Social InformationLanguages: Afrikaans- derived approximately 90-95% from Dutch, is spoken by 13.5% of South Africa English- Variants of proper english are spoken by Zimbabweans, Zambians and Namibians, spoken as home language by approx. 8.2% of South Africa Ndebele- spoken by approx. 2.1% of the population, it originated through the Ndebele people Zulu- spoken by approx. 24% of the total population, it originated through the Zulu tribe Xhosa- spoken by approx. 16% of the population, it is like most bantu languages, with few distinctions Northern Sotho- spoken by approx. 9.1% of the population, it originated through the Limpopo people Sotho- spoken by approx. 7.6% of the population, originated as a primary Bantu languages*. spoken by approx. 9% of the total population, originated as a primary of the Bantu Languages* Tsonga- spoken by approx. 4.5% of the total population, originated through Limpopo and Mpumalanga tribes. Swazi- Spoken by approx. 2.5% of the population, originated as a primary of the bantu languages* Venda- spoken by approx. 2.28% of the population, originated through the Venda people.*Bantu is a collection of South African languages, each language varies, but slightly.
Values/BeliefsThere are many religions in South Africa dating back thousands of years, although the majority of the religions are imported. The san is a group of native bushmen in South Africa who believed in one powerful god and prayed to him either by themselves or through a shaman or healer.The main imported religions are Buddhism, Christianity, Hinduism, Islam and Judaism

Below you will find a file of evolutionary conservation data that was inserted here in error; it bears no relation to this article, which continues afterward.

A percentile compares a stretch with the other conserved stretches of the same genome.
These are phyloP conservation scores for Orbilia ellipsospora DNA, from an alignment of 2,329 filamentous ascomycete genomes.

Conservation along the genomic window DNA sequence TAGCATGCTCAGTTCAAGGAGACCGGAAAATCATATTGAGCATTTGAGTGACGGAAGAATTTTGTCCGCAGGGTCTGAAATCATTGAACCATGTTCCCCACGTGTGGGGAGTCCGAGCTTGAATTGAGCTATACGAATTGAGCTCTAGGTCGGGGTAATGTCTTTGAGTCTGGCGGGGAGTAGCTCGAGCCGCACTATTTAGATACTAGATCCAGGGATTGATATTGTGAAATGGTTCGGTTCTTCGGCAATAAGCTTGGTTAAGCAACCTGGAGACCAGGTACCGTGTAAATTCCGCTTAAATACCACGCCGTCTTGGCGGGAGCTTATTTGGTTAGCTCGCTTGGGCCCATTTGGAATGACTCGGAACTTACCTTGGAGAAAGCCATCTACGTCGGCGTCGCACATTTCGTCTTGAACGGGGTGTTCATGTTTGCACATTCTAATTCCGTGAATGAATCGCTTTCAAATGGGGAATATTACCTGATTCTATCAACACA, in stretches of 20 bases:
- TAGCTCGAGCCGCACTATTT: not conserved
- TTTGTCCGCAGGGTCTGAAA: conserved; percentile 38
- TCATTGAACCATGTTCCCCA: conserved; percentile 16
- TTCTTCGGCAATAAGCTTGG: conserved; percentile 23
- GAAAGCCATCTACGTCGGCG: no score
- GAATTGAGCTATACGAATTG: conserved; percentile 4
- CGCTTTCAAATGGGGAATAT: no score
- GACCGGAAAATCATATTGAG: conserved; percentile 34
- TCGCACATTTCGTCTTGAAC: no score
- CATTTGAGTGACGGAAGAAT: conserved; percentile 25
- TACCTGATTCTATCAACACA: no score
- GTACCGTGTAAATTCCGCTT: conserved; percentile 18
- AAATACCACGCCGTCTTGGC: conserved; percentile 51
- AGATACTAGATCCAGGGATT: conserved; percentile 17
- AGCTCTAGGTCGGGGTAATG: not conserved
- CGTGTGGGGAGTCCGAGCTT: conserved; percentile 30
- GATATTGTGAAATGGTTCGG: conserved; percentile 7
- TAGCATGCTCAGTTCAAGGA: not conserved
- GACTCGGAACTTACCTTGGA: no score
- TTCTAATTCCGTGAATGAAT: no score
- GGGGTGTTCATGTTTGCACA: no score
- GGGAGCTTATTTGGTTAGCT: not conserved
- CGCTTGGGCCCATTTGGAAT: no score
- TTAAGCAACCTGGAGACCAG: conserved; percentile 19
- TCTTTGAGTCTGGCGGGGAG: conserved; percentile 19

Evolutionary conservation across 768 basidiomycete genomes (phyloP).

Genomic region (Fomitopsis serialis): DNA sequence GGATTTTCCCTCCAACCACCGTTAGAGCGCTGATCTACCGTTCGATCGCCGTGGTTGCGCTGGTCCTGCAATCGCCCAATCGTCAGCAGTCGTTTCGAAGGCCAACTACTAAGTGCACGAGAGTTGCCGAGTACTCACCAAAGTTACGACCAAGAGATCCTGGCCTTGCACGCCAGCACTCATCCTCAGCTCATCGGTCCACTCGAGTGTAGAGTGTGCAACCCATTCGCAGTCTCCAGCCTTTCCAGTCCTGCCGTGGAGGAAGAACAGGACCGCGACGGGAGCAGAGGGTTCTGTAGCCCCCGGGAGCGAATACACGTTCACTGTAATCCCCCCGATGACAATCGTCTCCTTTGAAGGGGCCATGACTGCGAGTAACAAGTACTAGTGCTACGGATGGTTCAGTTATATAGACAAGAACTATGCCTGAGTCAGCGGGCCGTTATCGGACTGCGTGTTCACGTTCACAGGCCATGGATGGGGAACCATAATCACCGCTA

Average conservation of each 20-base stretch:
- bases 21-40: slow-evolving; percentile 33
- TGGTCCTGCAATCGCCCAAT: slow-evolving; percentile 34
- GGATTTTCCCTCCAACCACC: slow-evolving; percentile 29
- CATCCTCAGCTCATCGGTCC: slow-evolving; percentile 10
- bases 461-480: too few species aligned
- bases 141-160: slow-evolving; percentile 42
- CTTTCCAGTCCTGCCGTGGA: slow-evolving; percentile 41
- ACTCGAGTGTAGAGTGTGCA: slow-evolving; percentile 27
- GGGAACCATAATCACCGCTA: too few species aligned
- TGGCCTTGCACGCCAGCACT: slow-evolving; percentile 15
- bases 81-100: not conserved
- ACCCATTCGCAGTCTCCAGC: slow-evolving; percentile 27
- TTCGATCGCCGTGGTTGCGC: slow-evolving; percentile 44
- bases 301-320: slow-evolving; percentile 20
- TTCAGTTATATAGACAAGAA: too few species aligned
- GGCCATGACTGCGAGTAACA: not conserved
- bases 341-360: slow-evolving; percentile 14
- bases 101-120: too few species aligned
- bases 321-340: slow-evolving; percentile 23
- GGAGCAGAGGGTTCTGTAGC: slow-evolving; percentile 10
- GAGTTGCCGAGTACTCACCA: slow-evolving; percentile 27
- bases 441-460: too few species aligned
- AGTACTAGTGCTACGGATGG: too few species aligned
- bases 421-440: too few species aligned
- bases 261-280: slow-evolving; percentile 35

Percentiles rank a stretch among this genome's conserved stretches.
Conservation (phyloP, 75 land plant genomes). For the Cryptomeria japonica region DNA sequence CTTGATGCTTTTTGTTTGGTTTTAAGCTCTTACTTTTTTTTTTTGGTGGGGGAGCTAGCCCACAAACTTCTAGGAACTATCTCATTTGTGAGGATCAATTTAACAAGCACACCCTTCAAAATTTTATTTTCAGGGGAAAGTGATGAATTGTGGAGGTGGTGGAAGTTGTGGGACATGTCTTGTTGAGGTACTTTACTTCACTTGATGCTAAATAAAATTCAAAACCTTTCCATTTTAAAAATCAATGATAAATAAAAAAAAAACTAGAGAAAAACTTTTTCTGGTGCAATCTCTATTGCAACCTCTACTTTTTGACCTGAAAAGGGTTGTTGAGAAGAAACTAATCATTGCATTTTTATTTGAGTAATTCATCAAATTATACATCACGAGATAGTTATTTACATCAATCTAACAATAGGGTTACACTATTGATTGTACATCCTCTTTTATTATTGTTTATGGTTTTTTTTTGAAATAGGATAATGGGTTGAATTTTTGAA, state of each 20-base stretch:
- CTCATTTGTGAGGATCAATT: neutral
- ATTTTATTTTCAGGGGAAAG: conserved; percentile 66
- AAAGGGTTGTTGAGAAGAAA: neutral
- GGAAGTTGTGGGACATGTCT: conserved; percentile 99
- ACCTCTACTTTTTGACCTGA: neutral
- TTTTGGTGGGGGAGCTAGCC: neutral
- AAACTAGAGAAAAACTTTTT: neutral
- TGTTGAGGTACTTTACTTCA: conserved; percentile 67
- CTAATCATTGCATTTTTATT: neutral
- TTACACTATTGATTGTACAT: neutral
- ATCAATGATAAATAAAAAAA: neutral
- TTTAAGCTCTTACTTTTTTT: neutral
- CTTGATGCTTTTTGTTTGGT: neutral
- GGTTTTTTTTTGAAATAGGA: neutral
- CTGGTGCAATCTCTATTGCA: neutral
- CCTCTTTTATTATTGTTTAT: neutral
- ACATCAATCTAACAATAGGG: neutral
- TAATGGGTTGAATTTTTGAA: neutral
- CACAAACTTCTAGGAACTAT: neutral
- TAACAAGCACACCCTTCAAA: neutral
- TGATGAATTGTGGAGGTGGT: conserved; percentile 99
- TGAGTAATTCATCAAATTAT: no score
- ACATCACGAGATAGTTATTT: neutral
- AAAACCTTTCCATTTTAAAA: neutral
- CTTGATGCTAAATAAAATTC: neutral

Values/BeliefsBuddhism originated almost 2500 years ago in India. A man named Siddhartha Gautama was a prince in India but was told he would become a monk. His father was scared and kept him from the world, but one day Siddhartha escaped and choose to become a monk who travelled the world giving peace and joy. He then decided one day after meditating under a tree that he found the answers to the problems of life and became buddha.
Values/BeliefsChristianity is the belief in one powerful God who died on a cross around 2000 years ago and rose again three days later. He was known as Jesus and is what all Christians believe in.Hinduism originated in India and is one of the oldest religions known about, having been created over 4000 years ago.Hindu’s believe in Brahma and many gods and goddesses who show different parts of Brahma.Islam started just over 1400 years ago with the teacher of prophet Muhammad. When he was 40 an angel appeared to him and told him the king of the Jews and Christians was one god Allah.